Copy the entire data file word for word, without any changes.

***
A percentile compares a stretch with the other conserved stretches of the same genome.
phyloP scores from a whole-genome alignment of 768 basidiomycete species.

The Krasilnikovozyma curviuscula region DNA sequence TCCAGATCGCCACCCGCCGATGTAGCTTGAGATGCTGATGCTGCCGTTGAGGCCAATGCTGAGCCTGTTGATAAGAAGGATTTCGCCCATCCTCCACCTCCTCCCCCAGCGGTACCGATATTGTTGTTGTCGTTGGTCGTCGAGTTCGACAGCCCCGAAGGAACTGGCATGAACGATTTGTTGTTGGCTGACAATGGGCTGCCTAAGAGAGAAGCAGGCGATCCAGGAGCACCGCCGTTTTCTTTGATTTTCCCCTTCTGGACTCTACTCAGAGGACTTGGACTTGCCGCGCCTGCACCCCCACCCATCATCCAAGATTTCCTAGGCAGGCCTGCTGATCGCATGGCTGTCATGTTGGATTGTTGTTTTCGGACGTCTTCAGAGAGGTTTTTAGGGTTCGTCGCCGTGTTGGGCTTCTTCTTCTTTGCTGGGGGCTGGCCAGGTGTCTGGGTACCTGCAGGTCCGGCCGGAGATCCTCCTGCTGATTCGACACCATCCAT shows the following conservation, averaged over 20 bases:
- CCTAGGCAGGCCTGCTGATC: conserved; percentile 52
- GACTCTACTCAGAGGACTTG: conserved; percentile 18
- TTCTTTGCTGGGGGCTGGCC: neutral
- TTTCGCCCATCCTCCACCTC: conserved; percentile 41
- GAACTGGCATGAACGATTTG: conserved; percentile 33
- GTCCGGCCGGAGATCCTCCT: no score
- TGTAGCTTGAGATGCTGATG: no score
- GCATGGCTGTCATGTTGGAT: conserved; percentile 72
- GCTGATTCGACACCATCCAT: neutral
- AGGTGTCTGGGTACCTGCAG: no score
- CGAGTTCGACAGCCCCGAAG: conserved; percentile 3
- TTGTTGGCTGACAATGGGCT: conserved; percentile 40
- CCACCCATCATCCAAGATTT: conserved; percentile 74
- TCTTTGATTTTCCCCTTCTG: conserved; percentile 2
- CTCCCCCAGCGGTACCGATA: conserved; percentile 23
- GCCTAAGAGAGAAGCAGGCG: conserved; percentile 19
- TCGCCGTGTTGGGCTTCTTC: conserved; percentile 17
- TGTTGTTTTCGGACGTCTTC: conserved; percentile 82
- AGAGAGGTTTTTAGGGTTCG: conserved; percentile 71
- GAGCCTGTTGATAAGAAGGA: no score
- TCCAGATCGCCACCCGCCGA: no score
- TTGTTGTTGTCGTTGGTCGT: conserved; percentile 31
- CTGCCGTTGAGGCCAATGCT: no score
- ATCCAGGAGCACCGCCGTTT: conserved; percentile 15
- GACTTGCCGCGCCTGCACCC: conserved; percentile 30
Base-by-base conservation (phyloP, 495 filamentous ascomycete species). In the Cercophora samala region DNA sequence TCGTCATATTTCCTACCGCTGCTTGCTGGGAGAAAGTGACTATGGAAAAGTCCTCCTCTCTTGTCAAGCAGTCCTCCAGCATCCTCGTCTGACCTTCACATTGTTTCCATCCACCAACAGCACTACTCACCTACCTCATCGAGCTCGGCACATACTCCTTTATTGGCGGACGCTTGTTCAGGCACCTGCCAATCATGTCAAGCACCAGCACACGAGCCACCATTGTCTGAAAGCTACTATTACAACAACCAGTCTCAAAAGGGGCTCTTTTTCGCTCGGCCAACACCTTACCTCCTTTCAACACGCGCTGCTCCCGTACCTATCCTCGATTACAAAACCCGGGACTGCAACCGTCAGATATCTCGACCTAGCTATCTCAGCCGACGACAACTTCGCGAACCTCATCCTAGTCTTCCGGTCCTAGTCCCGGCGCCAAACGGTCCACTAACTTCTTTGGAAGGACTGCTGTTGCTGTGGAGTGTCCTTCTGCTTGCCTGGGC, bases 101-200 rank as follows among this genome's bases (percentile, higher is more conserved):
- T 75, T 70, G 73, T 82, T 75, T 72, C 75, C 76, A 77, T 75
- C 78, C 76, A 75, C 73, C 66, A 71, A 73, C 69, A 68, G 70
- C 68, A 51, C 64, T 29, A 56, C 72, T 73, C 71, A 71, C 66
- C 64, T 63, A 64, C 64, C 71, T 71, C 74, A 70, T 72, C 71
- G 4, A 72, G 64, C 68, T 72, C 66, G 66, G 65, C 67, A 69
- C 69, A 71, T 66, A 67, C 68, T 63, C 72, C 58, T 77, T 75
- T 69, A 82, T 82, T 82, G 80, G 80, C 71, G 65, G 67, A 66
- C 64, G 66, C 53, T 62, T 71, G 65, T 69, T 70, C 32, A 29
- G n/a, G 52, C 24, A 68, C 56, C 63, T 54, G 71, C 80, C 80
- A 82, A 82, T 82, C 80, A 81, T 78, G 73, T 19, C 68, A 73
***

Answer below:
A percentile compares a stretch with the other conserved stretches of the same genome.
phyloP scores from a whole-genome alignment of 768 basidiomycete species.

The Krasilnikovozyma curviuscula region DNA sequence TCCAGATCGCCACCCGCCGATGTAGCTTGAGATGCTGATGCTGCCGTTGAGGCCAATGCTGAGCCTGTTGATAAGAAGGATTTCGCCCATCCTCCACCTCCTCCCCCAGCGGTACCGATATTGTTGTTGTCGTTGGTCGTCGAGTTCGACAGCCCCGAAGGAACTGGCATGAACGATTTGTTGTTGGCTGACAATGGGCTGCCTAAGAGAGAAGCAGGCGATCCAGGAGCACCGCCGTTTTCTTTGATTTTCCCCTTCTGGACTCTACTCAGAGGACTTGGACTTGCCGCGCCTGCACCCCCACCCATCATCCAAGATTTCCTAGGCAGGCCTGCTGATCGCATGGCTGTCATGTTGGATTGTTGTTTTCGGACGTCTTCAGAGAGGTTTTTAGGGTTCGTCGCCGTGTTGGGCTTCTTCTTCTTTGCTGGGGGCTGGCCAGGTGTCTGGGTACCTGCAGGTCCGGCCGGAGATCCTCCTGCTGATTCGACACCATCCAT shows the following conservation, averaged over 20 bases:
- CCTAGGCAGGCCTGCTGATC: conserved; percentile 52
- GACTCTACTCAGAGGACTTG: conserved; percentile 18
- TTCTTTGCTGGGGGCTGGCC: neutral
- TTTCGCCCATCCTCCACCTC: conserved; percentile 41
- GAACTGGCATGAACGATTTG: conserved; percentile 33
- GTCCGGCCGGAGATCCTCCT: no score
- TGTAGCTTGAGATGCTGATG: no score
- GCATGGCTGTCATGTTGGAT: conserved; percentile 72
- GCTGATTCGACACCATCCAT: neutral
- AGGTGTCTGGGTACCTGCAG: no score
- CGAGTTCGACAGCCCCGAAG: conserved; percentile 3
- TTGTTGGCTGACAATGGGCT: conserved; percentile 40
- CCACCCATCATCCAAGATTT: conserved; percentile 74
- TCTTTGATTTTCCCCTTCTG: conserved; percentile 2
- CTCCCCCAGCGGTACCGATA: conserved; percentile 23
- GCCTAAGAGAGAAGCAGGCG: conserved; percentile 19
- TCGCCGTGTTGGGCTTCTTC: conserved; percentile 17
- TGTTGTTTTCGGACGTCTTC: conserved; percentile 82
- AGAGAGGTTTTTAGGGTTCG: conserved; percentile 71
- GAGCCTGTTGATAAGAAGGA: no score
- TCCAGATCGCCACCCGCCGA: no score
- TTGTTGTTGTCGTTGGTCGT: conserved; percentile 31
- CTGCCGTTGAGGCCAATGCT: no score
- ATCCAGGAGCACCGCCGTTT: conserved; percentile 15
- GACTTGCCGCGCCTGCACCC: conserved; percentile 30
Base-by-base conservation (phyloP, 495 filamentous ascomycete species). In the Cercophora samala region DNA sequence TCGTCATATTTCCTACCGCTGCTTGCTGGGAGAAAGTGACTATGGAAAAGTCCTCCTCTCTTGTCAAGCAGTCCTCCAGCATCCTCGTCTGACCTTCACATTGTTTCCATCCACCAACAGCACTACTCACCTACCTCATCGAGCTCGGCACATACTCCTTTATTGGCGGACGCTTGTTCAGGCACCTGCCAATCATGTCAAGCACCAGCACACGAGCCACCATTGTCTGAAAGCTACTATTACAACAACCAGTCTCAAAAGGGGCTCTTTTTCGCTCGGCCAACACCTTACCTCCTTTCAACACGCGCTGCTCCCGTACCTATCCTCGATTACAAAACCCGGGACTGCAACCGTCAGATATCTCGACCTAGCTATCTCAGCCGACGACAACTTCGCGAACCTCATCCTAGTCTTCCGGTCCTAGTCCCGGCGCCAAACGGTCCACTAACTTCTTTGGAAGGACTGCTGTTGCTGTGGAGTGTCCTTCTGCTTGCCTGGGC, bases 101-200 rank as follows among this genome's bases (percentile, higher is more conserved):
- T 75, T 70, G 73, T 82, T 75, T 72, C 75, C 76, A 77, T 75
- C 78, C 76, A 75, C 73, C 66, A 71, A 73, C 69, A 68, G 70
- C 68, A 51, C 64, T 29, A 56, C 72, T 73, C 71, A 71, C 66
- C 64, T 63, A 64, C 64, C 71, T 71, C 74, A 70, T 72, C 71
- G 4, A 72, G 64, C 68, T 72, C 66, G 66, G 65, C 67, A 69
- C 69, A 71, T 66, A 67, C 68, T 63, C 72, C 58, T 77, T 75
- T 69, A 82, T 82, T 82, G 80, G 80, C 71, G 65, G 67, A 66
- C 64, G 66, C 53, T 62, T 71, G 65, T 69, T 70, C 32, A 29
- G n/a, G 52, C 24, A 68, C 56, C 63, T 54, G 71, C 80, C 80
- A 82, A 82, T 82, C 80, A 81, T 78, G 73, T 19, C 68, A 73